Not much came of the Berliner Zeitung journalists' demands that their proprietor, Mecom-boss David Montgomery, divest the newspaper if he was not planning to invest in it and get rid of his henchman in Germany, Joseph Depenbrock.
According to Taz.de, Montgomery, who had travelled to Berlin to convey his answer personally, said Depenbrock would stay where he was and Mecom's commitment to Berliner Zeitung might last forever (more on Montgomery's Berlin visit here).
Neither answer would have gone down well. Even though the argument of Montgomery only being in it for the short-term, that, no matter what he says, he will milk the companies dry and then hit the road, is frequently used against him, it seems many Mecom-journalists fear the prospect of being milked dry for all eternity much more, and, like so many other newspapers folks these days, long for that knight in shining armour with bottomless pockets: no reckless gambler or profit-chaser, but an independently wealthy, reliable and benign philantropist unaffected by the ups and downs of the marketplace.
The Group Employee council
As for Depenbrock, the fact that he holds the dual role of editor-in-chief and managing director, may be unheard if in Germany, but is not uncommon in other Mecom-countries such as Norway and Holland. Therefore, Mecom's group employee council did not offer an opinion on Depenbrock's role, other than acknowledging that he didn't have the trust of his employees, but did express their sympathy with the general concerns of the staff at Beliner Zeitung.
"The Group Employee Council in Mecom expresses our support to the Works Council in Berliner Verlag in their protests against severe cuts in staff in the company. We do fully understand their frustration when met with cost cutting programs together with demands of profit margin up to 18 - 20 %. In our opinion it is very unwise for management to set unrealistic goals for net profit, when the consequences will be very negative both for the people losing their jobs, the quality of the newspapers and the general goodwill of the company," they said in a statement issued 19 February.
Strictly speaking, the employee representation system in Mecom has been a bit unclear since Mecom Europe ceased to exist and Mecom's headquarter was relocated to London. In short, without going into too much technical details, laws on employee representation differs in the UK and in Europe, but a new structure for employee representation is currently being negotiated and expected to be in place later this spring.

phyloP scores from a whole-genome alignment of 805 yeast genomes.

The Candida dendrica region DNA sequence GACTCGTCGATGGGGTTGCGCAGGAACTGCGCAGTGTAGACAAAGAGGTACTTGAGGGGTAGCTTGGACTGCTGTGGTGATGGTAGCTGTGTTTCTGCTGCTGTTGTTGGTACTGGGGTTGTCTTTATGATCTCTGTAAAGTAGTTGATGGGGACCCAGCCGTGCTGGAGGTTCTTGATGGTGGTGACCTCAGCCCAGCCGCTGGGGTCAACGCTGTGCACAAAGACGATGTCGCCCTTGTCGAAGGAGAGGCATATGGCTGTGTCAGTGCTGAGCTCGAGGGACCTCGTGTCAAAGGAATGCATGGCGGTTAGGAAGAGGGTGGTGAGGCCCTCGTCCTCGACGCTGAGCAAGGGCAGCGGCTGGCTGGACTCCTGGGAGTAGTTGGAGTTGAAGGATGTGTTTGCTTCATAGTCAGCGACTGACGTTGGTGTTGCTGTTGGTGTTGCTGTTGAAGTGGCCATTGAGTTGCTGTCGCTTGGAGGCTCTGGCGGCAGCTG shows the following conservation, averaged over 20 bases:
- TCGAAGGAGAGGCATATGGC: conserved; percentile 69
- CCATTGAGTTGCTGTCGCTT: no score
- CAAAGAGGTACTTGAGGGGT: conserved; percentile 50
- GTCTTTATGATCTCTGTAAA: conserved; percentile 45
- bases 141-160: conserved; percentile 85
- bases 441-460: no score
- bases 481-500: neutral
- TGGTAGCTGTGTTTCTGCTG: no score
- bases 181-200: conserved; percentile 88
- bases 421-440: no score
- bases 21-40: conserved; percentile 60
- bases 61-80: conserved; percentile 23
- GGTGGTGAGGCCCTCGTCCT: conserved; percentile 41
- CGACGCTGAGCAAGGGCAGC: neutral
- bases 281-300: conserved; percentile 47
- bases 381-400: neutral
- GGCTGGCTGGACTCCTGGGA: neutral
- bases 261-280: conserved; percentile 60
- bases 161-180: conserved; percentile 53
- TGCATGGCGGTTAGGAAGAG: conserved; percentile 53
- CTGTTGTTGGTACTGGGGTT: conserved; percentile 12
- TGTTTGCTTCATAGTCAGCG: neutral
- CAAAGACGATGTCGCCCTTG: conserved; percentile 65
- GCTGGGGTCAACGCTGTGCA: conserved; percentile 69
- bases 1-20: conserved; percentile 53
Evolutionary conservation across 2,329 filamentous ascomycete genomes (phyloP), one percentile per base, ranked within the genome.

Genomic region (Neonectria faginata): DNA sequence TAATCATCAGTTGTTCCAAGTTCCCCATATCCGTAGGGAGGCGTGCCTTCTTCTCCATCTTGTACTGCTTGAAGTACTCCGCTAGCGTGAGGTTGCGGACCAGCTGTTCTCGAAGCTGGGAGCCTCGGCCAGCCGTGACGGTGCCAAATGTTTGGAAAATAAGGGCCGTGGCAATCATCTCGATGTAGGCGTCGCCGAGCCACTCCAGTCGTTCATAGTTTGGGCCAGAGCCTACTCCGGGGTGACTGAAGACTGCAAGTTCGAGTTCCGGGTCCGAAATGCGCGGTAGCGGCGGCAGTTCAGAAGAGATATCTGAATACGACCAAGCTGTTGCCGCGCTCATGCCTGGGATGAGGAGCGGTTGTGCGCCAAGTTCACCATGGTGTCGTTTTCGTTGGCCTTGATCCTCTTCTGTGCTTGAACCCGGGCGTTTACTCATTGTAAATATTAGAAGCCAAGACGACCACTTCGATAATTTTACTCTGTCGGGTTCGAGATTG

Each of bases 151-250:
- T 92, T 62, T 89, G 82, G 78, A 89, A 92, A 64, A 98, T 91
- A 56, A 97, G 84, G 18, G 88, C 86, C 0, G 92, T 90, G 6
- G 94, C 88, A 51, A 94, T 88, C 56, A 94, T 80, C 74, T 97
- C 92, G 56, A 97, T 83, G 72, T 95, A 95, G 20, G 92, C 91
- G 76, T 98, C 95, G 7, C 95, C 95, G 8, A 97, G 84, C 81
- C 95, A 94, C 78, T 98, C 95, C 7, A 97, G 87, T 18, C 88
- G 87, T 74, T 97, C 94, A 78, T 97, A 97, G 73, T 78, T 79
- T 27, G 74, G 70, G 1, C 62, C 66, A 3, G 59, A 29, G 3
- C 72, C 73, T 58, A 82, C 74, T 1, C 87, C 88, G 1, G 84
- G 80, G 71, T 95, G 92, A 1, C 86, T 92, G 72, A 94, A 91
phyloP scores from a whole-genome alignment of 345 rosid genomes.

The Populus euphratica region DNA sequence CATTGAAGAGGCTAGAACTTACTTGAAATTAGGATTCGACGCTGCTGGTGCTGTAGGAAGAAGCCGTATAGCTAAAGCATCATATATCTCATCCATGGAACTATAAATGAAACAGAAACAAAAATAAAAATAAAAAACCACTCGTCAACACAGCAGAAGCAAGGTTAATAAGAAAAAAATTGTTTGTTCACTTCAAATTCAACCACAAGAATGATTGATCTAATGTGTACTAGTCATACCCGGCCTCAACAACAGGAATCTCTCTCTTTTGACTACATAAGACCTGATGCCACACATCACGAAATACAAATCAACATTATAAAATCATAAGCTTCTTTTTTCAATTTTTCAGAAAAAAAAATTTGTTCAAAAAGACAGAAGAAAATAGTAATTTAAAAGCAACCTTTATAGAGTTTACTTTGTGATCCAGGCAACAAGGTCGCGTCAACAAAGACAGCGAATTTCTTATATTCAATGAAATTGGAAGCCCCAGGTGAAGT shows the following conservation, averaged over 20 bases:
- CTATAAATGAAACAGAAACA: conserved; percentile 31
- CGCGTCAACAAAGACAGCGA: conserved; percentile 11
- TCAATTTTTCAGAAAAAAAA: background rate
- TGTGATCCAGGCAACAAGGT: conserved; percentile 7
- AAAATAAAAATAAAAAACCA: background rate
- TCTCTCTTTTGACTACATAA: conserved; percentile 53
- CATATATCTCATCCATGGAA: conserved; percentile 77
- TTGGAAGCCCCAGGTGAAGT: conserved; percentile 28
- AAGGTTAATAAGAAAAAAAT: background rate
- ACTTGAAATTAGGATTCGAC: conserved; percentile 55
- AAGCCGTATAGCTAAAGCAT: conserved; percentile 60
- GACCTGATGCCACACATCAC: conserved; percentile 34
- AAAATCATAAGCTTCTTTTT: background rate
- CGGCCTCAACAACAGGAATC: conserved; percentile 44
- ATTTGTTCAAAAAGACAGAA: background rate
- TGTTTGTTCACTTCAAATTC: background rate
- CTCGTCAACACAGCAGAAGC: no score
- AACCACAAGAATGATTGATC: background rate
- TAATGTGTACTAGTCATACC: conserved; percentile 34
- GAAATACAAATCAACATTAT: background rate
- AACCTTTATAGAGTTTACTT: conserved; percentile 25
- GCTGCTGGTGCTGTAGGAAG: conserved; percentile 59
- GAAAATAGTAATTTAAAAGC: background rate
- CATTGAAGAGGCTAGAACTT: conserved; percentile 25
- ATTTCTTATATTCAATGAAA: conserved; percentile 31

In contrast to Depenbrock, Keith Allen, whom several Mecom sharholders lost their faith in after a botched profit warning in January, did not get to keep his job. Last Wednesday, when I found myself running from CityAM to Metro International and then on to Google's London headquarters, Mecom announced that John Allwood would replace Keith Allen as finance director, while Allen was appointed chief operating officer. In a statement, Mecom stressed how Allwood's "financial track record and experience of European business will be invaluable to Mecom."
Meanwhile, away from all the management keruffle, several of Mecom's newspapers have recently undergone, or are in the process of undergoing, a facelift. In Germany, Netzeitung was recently relaunched in a new, green design. In Denmark, Urban, the youth-oriented freesheet of Berlingske Officin, Mecom's Danish arm, was recently relaunched with a new 'human-oriented' profile (all the stories and pictures have to have humans in them, no landscapes, buildings, financial results only - although I'm not sure if they uphold the distinction American journalists like to make between RPs, Real Persons, and BBs, Babbling Bureaucrats, or if BBs are considered human as well). In Norway, the local and regional newspapers of Mecom's Norwegian arm, Edda Media, is getting a new design framework later this spring.